Correction of Birth Defects - cleft lip/palate
Cleft lip Or Palate
Oral-facial clefts are birth defects in which the tissues of the mouth or lip don't form properly during fetal development. The good news is that both cleft lip and cleft palate are treatable birth defects. Most kids who are born with these conditions can have reconstructive surgery within the first 12 to 18 months of life to correct the defect and significantly improve facial appearance.
A diagram Illustration showing unilateral and bilateral cleft lip and palate
Symptoms : A child with a cleft lip or palate tends to be more susceptible to colds, hearing loss, and speech defects. Dental problems. Feeding can be another complication for an infant with a cleft lip or palate. A cleft lip can make it more difficult for a child to suck on a nipple, while a cleft palate may cause formula or breast milk to be accidentally taken up into the nasal cavity.
Cleft Lip Surgery : A cleft lip can range in severity from a slight notch in the red part of the upper lip to a complete separation of the lip extending into the nose. Clefts can occur on one or both sides of the upper lip. Surgery is generally done when the child is about 3 months to 6 months old. The nostril deformity often associated with cleft lip may also be improved at the time of lip repair or in a later surgery.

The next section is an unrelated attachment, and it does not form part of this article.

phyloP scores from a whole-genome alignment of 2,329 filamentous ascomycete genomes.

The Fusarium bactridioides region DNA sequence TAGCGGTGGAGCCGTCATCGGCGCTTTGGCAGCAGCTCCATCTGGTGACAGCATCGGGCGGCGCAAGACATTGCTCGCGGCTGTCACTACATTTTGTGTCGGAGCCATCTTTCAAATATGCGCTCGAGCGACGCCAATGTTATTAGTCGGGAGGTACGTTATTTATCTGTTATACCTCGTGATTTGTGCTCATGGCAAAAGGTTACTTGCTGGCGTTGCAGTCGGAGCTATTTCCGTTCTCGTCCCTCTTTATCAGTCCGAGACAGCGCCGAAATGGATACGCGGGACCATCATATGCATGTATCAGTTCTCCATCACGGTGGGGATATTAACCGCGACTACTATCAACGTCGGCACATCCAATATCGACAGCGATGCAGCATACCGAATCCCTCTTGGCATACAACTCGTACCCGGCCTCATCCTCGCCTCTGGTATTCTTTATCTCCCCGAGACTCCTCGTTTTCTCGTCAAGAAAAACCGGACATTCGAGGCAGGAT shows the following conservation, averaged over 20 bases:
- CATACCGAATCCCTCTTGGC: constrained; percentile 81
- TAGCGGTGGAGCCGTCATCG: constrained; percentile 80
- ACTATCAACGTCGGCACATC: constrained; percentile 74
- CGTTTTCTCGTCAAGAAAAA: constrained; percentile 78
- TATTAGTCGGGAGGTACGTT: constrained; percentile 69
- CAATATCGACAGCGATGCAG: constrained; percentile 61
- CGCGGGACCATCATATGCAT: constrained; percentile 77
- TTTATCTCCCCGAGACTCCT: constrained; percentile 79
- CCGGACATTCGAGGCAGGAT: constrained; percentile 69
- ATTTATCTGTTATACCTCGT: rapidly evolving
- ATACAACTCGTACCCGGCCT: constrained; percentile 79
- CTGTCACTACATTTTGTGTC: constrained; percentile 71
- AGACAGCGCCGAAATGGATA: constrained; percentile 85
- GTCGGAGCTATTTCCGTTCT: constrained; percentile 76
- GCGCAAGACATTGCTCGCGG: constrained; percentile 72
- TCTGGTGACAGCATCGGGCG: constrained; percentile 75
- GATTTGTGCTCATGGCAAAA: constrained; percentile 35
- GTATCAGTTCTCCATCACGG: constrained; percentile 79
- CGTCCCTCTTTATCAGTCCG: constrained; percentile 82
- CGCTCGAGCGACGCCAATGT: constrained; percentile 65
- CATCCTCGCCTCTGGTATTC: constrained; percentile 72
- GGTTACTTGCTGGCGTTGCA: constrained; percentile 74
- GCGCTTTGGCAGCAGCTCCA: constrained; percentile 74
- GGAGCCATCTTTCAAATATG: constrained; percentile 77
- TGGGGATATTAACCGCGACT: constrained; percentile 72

Cleft Palate Surgery : In some children, a cleft palate may involve only a tiny portion at the back of the roof of the mouth; for others, it can mean a complete separation that extends from front to back. Just as in cleft lip, cleft palate may appear on one or both sides of the upper mouth. However, repairing a cleft palate involves more extensive surgery and is usually done when the child is 7 - 9 months old, so the baby is bigger and better able to tolerate surgery.